Eye For Film >> Movies >> 2 Days In Paris (2007) Film Review
2 Days In Paris
Reviewed by: Chris
The lovely Julie Delpy is perhaps best known for a couplet of films by Richard Linklater. Before Sunrise and Before Sunset were made nine years apart, but both movies follow two people as they wander aimlessly through a romantic city. Arguing, flirting and generally having a delicious time.
Subtract flirting and having a delicious time. Keep arguing. For 96 minutes.
2 Days In Paris seems to attempt the Linklater formula but with a couple that has already been together for two years. Humour is provided by a vapid shadow of generational clash that was done so much better in Meet the Parents. Instead of Linklater lightness we have a script that sounds like bad Woody Allen with added Alzheimer's. Attempts at making comic caricatures of French and American stereotypes are almost enough to make you swear off visiting either country for good.
Delpy's on-screen parents are played by her real life ones. Delpy herself stars, directs, edits and writes the music. Which would be quite a family achievement. Were it any good.
Jack and Marion are a New York based couple passing through Paris. Marion is French. Her parents and several former boyfriends live there. Jack is American and doesn't speak French. He thinks of himself as a liberal but has an overbearingly American attitude toward sex, hygiene and food. Marion's parents are overly proud French. Dad takes great delight in trying to ridicule American lack of taste and culture. He scratches cars that have been parked badly and mixes explicit language with his knowledge of the arts. Jack is permanently annoyed with Marion's habits and vice versa. If a film filled with jealousy and bickering is your idea of a fun night, you could definitely have some laughs with 2 Days In Paris.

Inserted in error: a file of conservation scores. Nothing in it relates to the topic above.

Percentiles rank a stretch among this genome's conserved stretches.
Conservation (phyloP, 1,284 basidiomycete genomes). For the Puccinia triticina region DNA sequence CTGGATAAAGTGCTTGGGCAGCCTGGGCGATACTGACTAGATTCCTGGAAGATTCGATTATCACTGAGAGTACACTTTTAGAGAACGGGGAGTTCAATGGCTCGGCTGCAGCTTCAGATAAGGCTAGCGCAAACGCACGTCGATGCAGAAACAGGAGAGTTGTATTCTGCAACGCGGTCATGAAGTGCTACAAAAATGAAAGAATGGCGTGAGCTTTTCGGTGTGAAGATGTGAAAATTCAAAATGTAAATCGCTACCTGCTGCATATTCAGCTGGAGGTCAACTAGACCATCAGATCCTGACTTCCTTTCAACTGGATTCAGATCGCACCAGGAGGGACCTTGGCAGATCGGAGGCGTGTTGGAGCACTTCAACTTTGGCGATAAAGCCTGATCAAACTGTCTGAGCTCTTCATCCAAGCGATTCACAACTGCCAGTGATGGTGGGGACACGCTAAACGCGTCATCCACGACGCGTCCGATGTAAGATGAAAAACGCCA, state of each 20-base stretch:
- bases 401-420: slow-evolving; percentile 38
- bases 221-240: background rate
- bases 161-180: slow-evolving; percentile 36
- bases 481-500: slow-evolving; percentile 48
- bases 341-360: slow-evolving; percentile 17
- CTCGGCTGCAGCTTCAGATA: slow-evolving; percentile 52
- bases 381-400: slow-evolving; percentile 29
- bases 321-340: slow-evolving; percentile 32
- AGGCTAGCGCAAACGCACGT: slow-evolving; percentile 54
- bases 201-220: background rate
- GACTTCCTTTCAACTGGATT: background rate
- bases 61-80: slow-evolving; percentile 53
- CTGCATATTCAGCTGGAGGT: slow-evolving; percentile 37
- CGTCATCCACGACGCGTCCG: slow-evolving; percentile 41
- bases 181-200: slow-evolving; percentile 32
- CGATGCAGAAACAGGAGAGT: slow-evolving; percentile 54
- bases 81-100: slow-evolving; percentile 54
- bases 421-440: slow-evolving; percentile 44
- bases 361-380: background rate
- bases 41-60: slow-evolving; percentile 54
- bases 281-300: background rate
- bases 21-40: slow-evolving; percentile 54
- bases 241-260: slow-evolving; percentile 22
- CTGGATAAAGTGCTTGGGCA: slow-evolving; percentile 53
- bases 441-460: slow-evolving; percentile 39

There's plenty of material for an excellent film, but the chosen freewheeling formula is perhaps the inappropriate one. An unrelenting stream of flirtation in Before Sunrise is both novel and easy on an audience. An unrelenting stream of bickering thirty-somethings is less so.
Jack and Marion lack any believable chemistry from the very start. It is difficult to understand why they are together at all. Resolution, when it comes, is replaced by voiceover, as if apologising for something that could never be acted convincingly. We are supposed to believe that Marion truly prefers Jack's sneezes (in her face, when he wakes up) to anyone else's kisses.
Delpy's father offers maybe the best characterisation of the whole film. Although imbued with obnoxious habits, he has self-confidence and charisma. Marion's cat, the source of many an argument, is also lovable enough to take home. My favourite scene though is where Jack is being rude to a fast food waitress. She doesn't understand English. But in the one major reversal of stereotypes in the whole film, she remains humbly polite. I found her sincerity, in the face of so much Franco-American boorishness, eulogised by this film, truly touching.
Julie Delpy has much to offer. Sadly, in this film, she has offered too much. "You have an impulse control disorder and you need to be medicated," Jack says to her at one point. A little self-restraint would have gone a long way.Reviewed on: 27 Aug 2007
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